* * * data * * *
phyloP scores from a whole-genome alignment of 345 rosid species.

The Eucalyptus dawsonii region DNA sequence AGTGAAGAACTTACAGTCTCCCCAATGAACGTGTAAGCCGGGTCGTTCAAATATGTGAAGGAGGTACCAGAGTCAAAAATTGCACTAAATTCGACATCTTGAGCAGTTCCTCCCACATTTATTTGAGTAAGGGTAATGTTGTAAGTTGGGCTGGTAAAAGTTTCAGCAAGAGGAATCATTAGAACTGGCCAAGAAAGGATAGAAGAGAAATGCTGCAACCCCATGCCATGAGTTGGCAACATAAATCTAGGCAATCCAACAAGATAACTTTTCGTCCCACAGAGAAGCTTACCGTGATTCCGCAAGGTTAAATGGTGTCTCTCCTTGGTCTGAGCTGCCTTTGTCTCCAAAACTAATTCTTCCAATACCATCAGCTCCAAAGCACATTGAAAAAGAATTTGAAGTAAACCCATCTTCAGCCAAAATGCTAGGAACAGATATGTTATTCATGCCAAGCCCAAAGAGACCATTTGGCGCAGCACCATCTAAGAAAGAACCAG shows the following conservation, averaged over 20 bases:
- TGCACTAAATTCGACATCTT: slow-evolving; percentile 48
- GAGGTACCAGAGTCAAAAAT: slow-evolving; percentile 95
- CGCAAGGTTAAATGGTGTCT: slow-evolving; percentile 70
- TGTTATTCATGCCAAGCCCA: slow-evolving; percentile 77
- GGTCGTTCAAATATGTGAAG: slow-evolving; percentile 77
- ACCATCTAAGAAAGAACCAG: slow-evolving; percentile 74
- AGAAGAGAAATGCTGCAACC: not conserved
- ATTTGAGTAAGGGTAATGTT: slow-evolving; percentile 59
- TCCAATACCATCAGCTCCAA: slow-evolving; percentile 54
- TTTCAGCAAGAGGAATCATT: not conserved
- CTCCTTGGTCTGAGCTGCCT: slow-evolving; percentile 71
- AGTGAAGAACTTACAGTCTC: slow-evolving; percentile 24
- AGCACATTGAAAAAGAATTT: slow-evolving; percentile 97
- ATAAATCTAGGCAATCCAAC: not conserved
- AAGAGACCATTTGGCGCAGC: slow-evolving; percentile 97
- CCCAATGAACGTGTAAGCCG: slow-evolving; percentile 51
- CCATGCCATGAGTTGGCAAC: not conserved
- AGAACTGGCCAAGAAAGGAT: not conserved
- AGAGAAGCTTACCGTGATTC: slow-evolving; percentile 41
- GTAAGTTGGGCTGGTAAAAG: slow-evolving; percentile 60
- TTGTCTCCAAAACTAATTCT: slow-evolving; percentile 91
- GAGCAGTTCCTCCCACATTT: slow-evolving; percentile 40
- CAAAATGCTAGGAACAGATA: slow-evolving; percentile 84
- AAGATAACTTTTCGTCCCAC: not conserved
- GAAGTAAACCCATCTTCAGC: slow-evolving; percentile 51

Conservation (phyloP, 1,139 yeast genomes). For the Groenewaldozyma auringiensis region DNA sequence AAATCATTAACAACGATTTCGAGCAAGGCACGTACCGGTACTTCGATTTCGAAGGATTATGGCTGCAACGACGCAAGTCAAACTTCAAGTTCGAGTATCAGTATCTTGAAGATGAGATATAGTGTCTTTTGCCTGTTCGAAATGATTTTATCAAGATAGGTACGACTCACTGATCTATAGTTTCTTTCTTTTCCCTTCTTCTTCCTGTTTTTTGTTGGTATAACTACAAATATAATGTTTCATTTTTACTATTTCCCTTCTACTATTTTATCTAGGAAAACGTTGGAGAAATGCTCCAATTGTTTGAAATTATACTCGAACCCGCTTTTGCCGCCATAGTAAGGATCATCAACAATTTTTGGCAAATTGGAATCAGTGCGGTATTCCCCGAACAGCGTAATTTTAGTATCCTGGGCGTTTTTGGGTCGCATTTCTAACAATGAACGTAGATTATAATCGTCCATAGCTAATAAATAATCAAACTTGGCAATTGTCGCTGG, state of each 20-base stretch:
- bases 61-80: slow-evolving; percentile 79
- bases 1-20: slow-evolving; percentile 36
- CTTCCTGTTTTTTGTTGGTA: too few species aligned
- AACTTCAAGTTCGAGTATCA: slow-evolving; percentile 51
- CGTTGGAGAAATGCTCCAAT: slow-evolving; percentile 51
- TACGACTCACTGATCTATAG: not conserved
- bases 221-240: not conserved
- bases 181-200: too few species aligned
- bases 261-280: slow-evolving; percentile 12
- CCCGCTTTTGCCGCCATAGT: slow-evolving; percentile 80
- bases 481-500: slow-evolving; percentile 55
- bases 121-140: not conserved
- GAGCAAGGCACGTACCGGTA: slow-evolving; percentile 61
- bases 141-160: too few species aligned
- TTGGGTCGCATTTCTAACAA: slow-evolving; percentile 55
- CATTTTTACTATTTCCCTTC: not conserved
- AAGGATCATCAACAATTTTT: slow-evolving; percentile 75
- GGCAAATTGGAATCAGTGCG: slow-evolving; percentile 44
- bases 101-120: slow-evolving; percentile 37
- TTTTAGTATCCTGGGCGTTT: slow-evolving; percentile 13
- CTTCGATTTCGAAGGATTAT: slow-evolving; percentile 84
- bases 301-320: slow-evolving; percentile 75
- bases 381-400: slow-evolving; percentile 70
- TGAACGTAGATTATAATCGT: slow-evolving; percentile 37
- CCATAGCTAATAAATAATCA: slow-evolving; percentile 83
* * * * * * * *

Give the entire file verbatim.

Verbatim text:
phyloP scores from a whole-genome alignment of 345 rosid species.

The Eucalyptus dawsonii region DNA sequence AGTGAAGAACTTACAGTCTCCCCAATGAACGTGTAAGCCGGGTCGTTCAAATATGTGAAGGAGGTACCAGAGTCAAAAATTGCACTAAATTCGACATCTTGAGCAGTTCCTCCCACATTTATTTGAGTAAGGGTAATGTTGTAAGTTGGGCTGGTAAAAGTTTCAGCAAGAGGAATCATTAGAACTGGCCAAGAAAGGATAGAAGAGAAATGCTGCAACCCCATGCCATGAGTTGGCAACATAAATCTAGGCAATCCAACAAGATAACTTTTCGTCCCACAGAGAAGCTTACCGTGATTCCGCAAGGTTAAATGGTGTCTCTCCTTGGTCTGAGCTGCCTTTGTCTCCAAAACTAATTCTTCCAATACCATCAGCTCCAAAGCACATTGAAAAAGAATTTGAAGTAAACCCATCTTCAGCCAAAATGCTAGGAACAGATATGTTATTCATGCCAAGCCCAAAGAGACCATTTGGCGCAGCACCATCTAAGAAAGAACCAG shows the following conservation, averaged over 20 bases:
- TGCACTAAATTCGACATCTT: slow-evolving; percentile 48
- GAGGTACCAGAGTCAAAAAT: slow-evolving; percentile 95
- CGCAAGGTTAAATGGTGTCT: slow-evolving; percentile 70
- TGTTATTCATGCCAAGCCCA: slow-evolving; percentile 77
- GGTCGTTCAAATATGTGAAG: slow-evolving; percentile 77
- ACCATCTAAGAAAGAACCAG: slow-evolving; percentile 74
- AGAAGAGAAATGCTGCAACC: not conserved
- ATTTGAGTAAGGGTAATGTT: slow-evolving; percentile 59
- TCCAATACCATCAGCTCCAA: slow-evolving; percentile 54
- TTTCAGCAAGAGGAATCATT: not conserved
- CTCCTTGGTCTGAGCTGCCT: slow-evolving; percentile 71
- AGTGAAGAACTTACAGTCTC: slow-evolving; percentile 24
- AGCACATTGAAAAAGAATTT: slow-evolving; percentile 97
- ATAAATCTAGGCAATCCAAC: not conserved
- AAGAGACCATTTGGCGCAGC: slow-evolving; percentile 97
- CCCAATGAACGTGTAAGCCG: slow-evolving; percentile 51
- CCATGCCATGAGTTGGCAAC: not conserved
- AGAACTGGCCAAGAAAGGAT: not conserved
- AGAGAAGCTTACCGTGATTC: slow-evolving; percentile 41
- GTAAGTTGGGCTGGTAAAAG: slow-evolving; percentile 60
- TTGTCTCCAAAACTAATTCT: slow-evolving; percentile 91
- GAGCAGTTCCTCCCACATTT: slow-evolving; percentile 40
- CAAAATGCTAGGAACAGATA: slow-evolving; percentile 84
- AAGATAACTTTTCGTCCCAC: not conserved
- GAAGTAAACCCATCTTCAGC: slow-evolving; percentile 51

Conservation (phyloP, 1,139 yeast genomes). For the Groenewaldozyma auringiensis region DNA sequence AAATCATTAACAACGATTTCGAGCAAGGCACGTACCGGTACTTCGATTTCGAAGGATTATGGCTGCAACGACGCAAGTCAAACTTCAAGTTCGAGTATCAGTATCTTGAAGATGAGATATAGTGTCTTTTGCCTGTTCGAAATGATTTTATCAAGATAGGTACGACTCACTGATCTATAGTTTCTTTCTTTTCCCTTCTTCTTCCTGTTTTTTGTTGGTATAACTACAAATATAATGTTTCATTTTTACTATTTCCCTTCTACTATTTTATCTAGGAAAACGTTGGAGAAATGCTCCAATTGTTTGAAATTATACTCGAACCCGCTTTTGCCGCCATAGTAAGGATCATCAACAATTTTTGGCAAATTGGAATCAGTGCGGTATTCCCCGAACAGCGTAATTTTAGTATCCTGGGCGTTTTTGGGTCGCATTTCTAACAATGAACGTAGATTATAATCGTCCATAGCTAATAAATAATCAAACTTGGCAATTGTCGCTGG, state of each 20-base stretch:
- bases 61-80: slow-evolving; percentile 79
- bases 1-20: slow-evolving; percentile 36
- CTTCCTGTTTTTTGTTGGTA: too few species aligned
- AACTTCAAGTTCGAGTATCA: slow-evolving; percentile 51
- CGTTGGAGAAATGCTCCAAT: slow-evolving; percentile 51
- TACGACTCACTGATCTATAG: not conserved
- bases 221-240: not conserved
- bases 181-200: too few species aligned
- bases 261-280: slow-evolving; percentile 12
- CCCGCTTTTGCCGCCATAGT: slow-evolving; percentile 80
- bases 481-500: slow-evolving; percentile 55
- bases 121-140: not conserved
- GAGCAAGGCACGTACCGGTA: slow-evolving; percentile 61
- bases 141-160: too few species aligned
- TTGGGTCGCATTTCTAACAA: slow-evolving; percentile 55
- CATTTTTACTATTTCCCTTC: not conserved
- AAGGATCATCAACAATTTTT: slow-evolving; percentile 75
- GGCAAATTGGAATCAGTGCG: slow-evolving; percentile 44
- bases 101-120: slow-evolving; percentile 37
- TTTTAGTATCCTGGGCGTTT: slow-evolving; percentile 13
- CTTCGATTTCGAAGGATTAT: slow-evolving; percentile 84
- bases 301-320: slow-evolving; percentile 75
- bases 381-400: slow-evolving; percentile 70
- TGAACGTAGATTATAATCGT: slow-evolving; percentile 37
- CCATAGCTAATAAATAATCA: slow-evolving; percentile 83